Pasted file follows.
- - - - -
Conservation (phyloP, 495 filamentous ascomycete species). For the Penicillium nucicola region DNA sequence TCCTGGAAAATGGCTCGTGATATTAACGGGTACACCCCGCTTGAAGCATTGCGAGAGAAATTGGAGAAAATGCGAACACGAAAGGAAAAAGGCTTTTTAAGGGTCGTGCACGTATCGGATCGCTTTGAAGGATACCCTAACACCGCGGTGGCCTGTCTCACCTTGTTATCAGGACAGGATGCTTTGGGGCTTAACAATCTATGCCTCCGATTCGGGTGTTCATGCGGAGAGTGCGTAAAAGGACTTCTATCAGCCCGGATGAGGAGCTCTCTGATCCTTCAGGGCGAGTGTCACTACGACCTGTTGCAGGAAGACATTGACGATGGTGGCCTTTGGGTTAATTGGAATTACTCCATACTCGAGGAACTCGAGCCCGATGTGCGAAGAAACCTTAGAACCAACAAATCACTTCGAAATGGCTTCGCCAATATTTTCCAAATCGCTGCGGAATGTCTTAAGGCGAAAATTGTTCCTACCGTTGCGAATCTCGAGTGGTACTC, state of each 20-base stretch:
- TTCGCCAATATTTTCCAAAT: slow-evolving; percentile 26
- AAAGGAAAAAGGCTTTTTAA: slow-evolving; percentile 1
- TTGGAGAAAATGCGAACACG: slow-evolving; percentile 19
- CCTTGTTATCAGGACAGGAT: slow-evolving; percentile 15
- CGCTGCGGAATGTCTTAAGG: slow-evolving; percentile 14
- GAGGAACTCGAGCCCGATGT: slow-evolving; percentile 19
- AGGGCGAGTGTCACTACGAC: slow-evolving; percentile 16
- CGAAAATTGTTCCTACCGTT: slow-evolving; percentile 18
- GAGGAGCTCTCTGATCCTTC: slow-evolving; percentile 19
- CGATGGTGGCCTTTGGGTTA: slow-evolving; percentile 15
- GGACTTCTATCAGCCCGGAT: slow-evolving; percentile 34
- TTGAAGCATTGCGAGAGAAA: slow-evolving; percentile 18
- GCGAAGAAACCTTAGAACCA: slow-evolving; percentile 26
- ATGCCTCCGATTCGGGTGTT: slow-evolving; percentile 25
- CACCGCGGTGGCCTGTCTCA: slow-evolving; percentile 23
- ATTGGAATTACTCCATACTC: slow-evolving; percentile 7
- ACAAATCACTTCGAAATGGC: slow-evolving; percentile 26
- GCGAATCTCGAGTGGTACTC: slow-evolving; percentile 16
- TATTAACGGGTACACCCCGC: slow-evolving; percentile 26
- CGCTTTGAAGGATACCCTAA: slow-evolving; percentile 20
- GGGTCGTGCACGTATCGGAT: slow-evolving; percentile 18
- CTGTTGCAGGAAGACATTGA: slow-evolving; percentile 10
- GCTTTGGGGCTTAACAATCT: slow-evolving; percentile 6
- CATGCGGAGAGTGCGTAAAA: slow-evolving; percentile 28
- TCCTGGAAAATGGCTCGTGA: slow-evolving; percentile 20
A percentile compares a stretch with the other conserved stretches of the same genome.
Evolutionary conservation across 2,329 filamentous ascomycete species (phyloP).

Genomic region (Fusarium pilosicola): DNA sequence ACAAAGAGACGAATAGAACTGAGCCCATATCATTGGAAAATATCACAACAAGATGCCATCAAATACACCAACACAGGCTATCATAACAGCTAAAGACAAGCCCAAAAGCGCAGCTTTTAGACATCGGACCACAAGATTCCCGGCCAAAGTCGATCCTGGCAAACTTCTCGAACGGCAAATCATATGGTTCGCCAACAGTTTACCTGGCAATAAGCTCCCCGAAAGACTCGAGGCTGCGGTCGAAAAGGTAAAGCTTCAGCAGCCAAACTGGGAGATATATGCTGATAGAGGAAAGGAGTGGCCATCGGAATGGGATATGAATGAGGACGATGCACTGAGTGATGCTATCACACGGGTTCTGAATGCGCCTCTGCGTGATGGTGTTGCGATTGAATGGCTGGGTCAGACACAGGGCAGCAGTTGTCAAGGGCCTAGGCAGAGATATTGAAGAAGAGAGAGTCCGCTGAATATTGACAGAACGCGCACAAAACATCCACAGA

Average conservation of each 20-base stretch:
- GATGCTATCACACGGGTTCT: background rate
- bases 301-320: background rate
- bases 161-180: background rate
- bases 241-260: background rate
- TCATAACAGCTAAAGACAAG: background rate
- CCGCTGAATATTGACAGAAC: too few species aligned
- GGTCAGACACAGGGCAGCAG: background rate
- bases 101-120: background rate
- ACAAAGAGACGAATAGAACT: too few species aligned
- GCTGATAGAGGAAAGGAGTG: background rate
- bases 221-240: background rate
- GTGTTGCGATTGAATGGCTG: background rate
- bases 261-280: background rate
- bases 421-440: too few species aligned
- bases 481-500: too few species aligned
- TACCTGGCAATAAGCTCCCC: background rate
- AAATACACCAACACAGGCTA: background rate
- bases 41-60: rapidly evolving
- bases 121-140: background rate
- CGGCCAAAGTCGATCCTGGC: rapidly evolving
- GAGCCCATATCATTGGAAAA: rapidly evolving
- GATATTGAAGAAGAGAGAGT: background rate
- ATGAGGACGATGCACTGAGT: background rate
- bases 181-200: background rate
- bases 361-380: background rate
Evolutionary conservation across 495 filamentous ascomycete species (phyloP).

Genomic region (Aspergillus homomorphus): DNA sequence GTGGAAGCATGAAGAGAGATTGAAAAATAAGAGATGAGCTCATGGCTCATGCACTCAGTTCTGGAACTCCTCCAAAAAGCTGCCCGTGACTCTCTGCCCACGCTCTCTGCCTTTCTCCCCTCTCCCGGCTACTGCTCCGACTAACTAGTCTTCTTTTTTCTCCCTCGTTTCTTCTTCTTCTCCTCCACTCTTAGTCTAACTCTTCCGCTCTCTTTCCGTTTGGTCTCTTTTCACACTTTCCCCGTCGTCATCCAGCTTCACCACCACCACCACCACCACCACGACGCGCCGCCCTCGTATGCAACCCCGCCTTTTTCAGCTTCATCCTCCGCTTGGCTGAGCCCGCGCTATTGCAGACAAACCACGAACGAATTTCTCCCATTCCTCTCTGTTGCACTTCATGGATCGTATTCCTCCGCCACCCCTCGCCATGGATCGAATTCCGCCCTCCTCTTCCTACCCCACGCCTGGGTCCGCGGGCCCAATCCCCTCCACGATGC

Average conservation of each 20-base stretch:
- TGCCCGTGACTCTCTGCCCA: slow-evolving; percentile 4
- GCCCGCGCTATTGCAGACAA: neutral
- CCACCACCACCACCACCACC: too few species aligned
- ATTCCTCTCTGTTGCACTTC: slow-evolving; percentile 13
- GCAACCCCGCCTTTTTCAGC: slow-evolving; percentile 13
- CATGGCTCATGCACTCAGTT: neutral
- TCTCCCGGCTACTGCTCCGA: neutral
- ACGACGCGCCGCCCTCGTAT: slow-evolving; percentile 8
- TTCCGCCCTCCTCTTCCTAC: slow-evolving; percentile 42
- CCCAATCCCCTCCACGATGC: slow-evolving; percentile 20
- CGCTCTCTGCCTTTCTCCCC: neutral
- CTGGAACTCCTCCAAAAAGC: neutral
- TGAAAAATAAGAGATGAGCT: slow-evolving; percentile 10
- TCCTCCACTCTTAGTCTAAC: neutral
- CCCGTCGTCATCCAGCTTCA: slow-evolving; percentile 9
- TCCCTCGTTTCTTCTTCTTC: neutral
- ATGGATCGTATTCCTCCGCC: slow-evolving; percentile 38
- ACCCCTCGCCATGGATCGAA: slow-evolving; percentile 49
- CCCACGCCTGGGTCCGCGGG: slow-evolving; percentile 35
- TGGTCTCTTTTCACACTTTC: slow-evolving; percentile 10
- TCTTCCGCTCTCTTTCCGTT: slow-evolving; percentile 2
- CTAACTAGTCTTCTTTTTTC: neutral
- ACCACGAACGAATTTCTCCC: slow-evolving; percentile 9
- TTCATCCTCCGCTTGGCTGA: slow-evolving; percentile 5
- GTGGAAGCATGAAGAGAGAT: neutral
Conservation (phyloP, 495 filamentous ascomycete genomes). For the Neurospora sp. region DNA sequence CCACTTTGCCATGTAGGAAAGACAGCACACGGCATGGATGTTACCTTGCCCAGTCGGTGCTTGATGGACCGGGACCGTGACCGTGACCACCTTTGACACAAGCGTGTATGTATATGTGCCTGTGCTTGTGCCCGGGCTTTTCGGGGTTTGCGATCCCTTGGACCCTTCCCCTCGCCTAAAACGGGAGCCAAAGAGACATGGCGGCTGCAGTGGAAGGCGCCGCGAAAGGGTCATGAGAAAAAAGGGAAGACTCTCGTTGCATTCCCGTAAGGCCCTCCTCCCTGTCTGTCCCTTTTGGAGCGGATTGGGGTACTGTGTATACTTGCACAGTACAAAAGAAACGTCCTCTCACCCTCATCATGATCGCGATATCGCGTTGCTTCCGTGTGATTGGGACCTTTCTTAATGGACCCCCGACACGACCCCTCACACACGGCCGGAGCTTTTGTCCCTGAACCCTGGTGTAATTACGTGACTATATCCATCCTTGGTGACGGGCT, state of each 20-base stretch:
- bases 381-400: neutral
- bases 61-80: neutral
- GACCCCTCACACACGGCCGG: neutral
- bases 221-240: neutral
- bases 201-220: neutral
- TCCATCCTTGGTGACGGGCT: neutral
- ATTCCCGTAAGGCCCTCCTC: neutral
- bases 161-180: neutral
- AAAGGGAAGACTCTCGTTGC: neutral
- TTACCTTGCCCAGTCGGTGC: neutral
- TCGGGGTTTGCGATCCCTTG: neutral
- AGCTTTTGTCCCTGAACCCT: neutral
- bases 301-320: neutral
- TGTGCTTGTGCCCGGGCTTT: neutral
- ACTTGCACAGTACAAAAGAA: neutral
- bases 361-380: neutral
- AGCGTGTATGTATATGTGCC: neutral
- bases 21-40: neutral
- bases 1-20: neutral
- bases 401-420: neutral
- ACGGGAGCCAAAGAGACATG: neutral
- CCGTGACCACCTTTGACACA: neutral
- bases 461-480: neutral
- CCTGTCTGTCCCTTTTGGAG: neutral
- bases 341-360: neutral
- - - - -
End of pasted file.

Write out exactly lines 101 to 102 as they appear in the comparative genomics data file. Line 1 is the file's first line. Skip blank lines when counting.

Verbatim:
- AGCGTGTATGTATATGTGCC: neutral
- bases 21-40: neutral